But the excerpt plays an important role. It acts as the lede to your article, which makes it an invaluable tool for drawing in people (along with your article’s featured image).
Before you add an excerpt, check if it’s active in your Edit Page screen.
To do so, click on the Screen Options button at the top right hand of the screen.
Now that it’s activated, it’ll show on the page somewhere. It should be below the main edit window.
Publish your work
Once your work’s done and you’ve left it to simmer, then checked it again, and again, it’s time to publish.
It’s super easy to do. One step, in fact.
Here’s how to publish your article using the WordPress classical editor.
Your article is now ready to be digested by humans and search engines. And if it’s good, it’ll have a 99% longer shelf-life than the average Facebook post (which has a 5 hour lifespan, according to tests).
And that’s how you add an article to your WordPress website.
You should abuse this feature, since adding content to your website gives you a strong long game.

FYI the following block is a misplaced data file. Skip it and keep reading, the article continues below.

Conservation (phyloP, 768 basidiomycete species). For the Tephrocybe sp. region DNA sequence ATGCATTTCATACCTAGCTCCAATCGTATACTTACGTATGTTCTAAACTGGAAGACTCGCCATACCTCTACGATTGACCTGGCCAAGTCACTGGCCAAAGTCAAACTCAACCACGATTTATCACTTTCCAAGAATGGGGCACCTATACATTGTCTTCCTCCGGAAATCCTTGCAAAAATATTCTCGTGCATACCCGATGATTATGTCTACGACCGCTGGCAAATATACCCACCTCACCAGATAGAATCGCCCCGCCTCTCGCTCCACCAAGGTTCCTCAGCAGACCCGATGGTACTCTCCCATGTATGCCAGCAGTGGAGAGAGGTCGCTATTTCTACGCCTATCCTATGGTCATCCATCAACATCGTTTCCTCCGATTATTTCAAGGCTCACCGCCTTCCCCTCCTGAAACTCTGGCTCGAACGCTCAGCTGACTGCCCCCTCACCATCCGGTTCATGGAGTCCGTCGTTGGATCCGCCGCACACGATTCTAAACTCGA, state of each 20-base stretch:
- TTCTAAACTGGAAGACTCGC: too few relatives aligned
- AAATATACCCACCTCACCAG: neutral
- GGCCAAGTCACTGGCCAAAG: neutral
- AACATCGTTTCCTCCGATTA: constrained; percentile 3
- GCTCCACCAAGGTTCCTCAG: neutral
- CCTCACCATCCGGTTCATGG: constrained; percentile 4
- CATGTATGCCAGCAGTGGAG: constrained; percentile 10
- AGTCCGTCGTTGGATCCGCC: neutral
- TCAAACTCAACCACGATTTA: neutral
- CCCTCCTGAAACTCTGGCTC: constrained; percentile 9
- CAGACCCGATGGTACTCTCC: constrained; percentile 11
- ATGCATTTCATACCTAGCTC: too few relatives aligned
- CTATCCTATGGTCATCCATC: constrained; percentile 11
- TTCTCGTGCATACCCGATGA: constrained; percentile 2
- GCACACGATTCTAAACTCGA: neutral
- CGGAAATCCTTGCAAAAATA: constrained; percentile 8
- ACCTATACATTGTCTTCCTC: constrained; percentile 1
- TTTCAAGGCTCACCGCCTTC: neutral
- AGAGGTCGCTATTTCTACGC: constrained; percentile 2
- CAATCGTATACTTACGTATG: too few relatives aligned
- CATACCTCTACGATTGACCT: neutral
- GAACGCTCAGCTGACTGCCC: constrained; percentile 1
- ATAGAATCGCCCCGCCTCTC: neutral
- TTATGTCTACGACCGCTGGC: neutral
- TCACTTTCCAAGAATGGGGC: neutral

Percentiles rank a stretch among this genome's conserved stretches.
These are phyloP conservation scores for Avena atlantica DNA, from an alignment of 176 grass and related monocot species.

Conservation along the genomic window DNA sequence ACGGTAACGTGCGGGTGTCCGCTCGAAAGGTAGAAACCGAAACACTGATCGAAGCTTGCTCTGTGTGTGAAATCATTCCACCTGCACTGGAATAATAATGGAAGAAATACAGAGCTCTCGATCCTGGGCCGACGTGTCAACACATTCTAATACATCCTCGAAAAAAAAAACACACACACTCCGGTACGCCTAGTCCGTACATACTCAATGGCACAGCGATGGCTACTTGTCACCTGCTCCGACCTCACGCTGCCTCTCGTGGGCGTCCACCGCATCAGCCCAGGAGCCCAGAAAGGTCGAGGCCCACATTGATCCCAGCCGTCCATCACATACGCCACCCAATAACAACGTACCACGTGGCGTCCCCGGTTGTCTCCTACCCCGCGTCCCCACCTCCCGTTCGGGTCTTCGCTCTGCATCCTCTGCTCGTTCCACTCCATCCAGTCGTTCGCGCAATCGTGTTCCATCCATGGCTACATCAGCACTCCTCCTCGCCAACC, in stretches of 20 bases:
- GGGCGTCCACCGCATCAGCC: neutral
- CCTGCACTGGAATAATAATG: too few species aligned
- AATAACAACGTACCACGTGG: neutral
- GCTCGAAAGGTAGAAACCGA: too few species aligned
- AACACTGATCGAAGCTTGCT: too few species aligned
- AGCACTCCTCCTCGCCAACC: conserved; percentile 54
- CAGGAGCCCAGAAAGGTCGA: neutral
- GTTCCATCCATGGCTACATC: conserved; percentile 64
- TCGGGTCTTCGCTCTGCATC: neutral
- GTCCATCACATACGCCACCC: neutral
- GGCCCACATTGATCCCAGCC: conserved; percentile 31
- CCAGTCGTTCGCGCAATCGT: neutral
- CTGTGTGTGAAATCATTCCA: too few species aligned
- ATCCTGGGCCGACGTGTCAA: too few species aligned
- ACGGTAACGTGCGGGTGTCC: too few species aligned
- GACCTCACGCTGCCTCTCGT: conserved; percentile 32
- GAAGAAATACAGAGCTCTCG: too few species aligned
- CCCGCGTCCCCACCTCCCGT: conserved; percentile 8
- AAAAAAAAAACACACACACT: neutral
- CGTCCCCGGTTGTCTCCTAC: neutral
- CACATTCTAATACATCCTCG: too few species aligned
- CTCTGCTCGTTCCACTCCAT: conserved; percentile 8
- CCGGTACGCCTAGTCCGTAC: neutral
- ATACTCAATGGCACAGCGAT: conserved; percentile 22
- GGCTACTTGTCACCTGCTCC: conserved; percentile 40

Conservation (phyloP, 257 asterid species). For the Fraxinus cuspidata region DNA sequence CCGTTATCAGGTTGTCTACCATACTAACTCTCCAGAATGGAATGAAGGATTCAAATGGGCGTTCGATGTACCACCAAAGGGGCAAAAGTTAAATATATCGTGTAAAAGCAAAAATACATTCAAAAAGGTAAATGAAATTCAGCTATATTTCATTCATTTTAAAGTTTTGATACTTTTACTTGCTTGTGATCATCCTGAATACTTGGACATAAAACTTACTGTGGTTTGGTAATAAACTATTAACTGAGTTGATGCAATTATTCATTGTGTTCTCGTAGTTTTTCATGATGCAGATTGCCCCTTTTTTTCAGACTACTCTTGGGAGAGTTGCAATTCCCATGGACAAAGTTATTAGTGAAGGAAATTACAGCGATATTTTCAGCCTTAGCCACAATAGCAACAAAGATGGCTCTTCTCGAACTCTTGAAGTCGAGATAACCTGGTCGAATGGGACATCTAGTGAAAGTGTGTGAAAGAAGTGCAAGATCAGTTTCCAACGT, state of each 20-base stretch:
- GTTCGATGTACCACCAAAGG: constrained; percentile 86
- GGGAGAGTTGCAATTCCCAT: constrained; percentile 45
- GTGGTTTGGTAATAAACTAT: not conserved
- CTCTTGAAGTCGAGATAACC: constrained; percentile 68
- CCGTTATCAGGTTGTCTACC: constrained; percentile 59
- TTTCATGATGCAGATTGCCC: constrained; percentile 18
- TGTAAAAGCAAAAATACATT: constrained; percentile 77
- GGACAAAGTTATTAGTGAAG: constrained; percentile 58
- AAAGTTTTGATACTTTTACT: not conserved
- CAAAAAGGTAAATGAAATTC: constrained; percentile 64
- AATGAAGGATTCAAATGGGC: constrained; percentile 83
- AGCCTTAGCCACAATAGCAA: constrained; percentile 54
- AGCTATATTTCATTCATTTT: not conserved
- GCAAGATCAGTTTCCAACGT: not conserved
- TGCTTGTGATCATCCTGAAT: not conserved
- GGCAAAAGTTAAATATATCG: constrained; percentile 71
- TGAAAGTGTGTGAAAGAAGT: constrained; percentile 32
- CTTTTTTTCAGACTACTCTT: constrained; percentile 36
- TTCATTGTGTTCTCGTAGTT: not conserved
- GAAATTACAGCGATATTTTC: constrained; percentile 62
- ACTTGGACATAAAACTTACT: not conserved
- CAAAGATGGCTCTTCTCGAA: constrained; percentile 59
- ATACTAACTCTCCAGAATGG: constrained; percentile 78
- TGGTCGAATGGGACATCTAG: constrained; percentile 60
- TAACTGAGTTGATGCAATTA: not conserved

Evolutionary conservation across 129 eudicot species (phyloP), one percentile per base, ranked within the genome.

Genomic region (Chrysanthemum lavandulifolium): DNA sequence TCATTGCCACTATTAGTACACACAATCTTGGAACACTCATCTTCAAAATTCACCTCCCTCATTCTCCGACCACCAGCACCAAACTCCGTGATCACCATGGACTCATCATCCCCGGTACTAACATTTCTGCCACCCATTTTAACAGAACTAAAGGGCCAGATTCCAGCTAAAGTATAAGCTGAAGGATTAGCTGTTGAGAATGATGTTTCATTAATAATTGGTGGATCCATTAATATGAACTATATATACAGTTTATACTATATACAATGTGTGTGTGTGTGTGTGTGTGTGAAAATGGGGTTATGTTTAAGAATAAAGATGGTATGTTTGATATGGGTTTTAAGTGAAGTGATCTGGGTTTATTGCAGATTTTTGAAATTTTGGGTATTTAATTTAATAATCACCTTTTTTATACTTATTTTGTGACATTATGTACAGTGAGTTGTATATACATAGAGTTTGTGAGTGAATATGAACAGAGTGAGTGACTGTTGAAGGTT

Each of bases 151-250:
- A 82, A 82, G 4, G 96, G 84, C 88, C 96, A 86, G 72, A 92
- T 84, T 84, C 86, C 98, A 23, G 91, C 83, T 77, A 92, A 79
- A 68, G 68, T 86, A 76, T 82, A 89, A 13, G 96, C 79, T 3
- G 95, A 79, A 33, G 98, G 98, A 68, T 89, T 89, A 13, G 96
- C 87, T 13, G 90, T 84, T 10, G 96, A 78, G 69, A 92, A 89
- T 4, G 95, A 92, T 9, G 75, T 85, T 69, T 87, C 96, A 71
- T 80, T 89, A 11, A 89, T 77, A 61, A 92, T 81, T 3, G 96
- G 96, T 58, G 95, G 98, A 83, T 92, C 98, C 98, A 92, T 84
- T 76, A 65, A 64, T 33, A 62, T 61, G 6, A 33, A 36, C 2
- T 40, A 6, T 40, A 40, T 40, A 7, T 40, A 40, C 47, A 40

In future I’ll post an article on how to add an article using the WordPress mobile app. One of my clients uses this to successfully blog while he’s on the job. It’s a great way to ensure you don’t forget anything important while you’re out doing what you’re great at and want to write about it.
This article doesn’t touch on content structure, including categories and tags. I’ll cover that at a later date. This article serves to get you going, so you can start working on your long-term goal of domination. That said, it’s a good idea to sit and work out a content strategy before you start writing.
But a wonky start’s better than no start at all.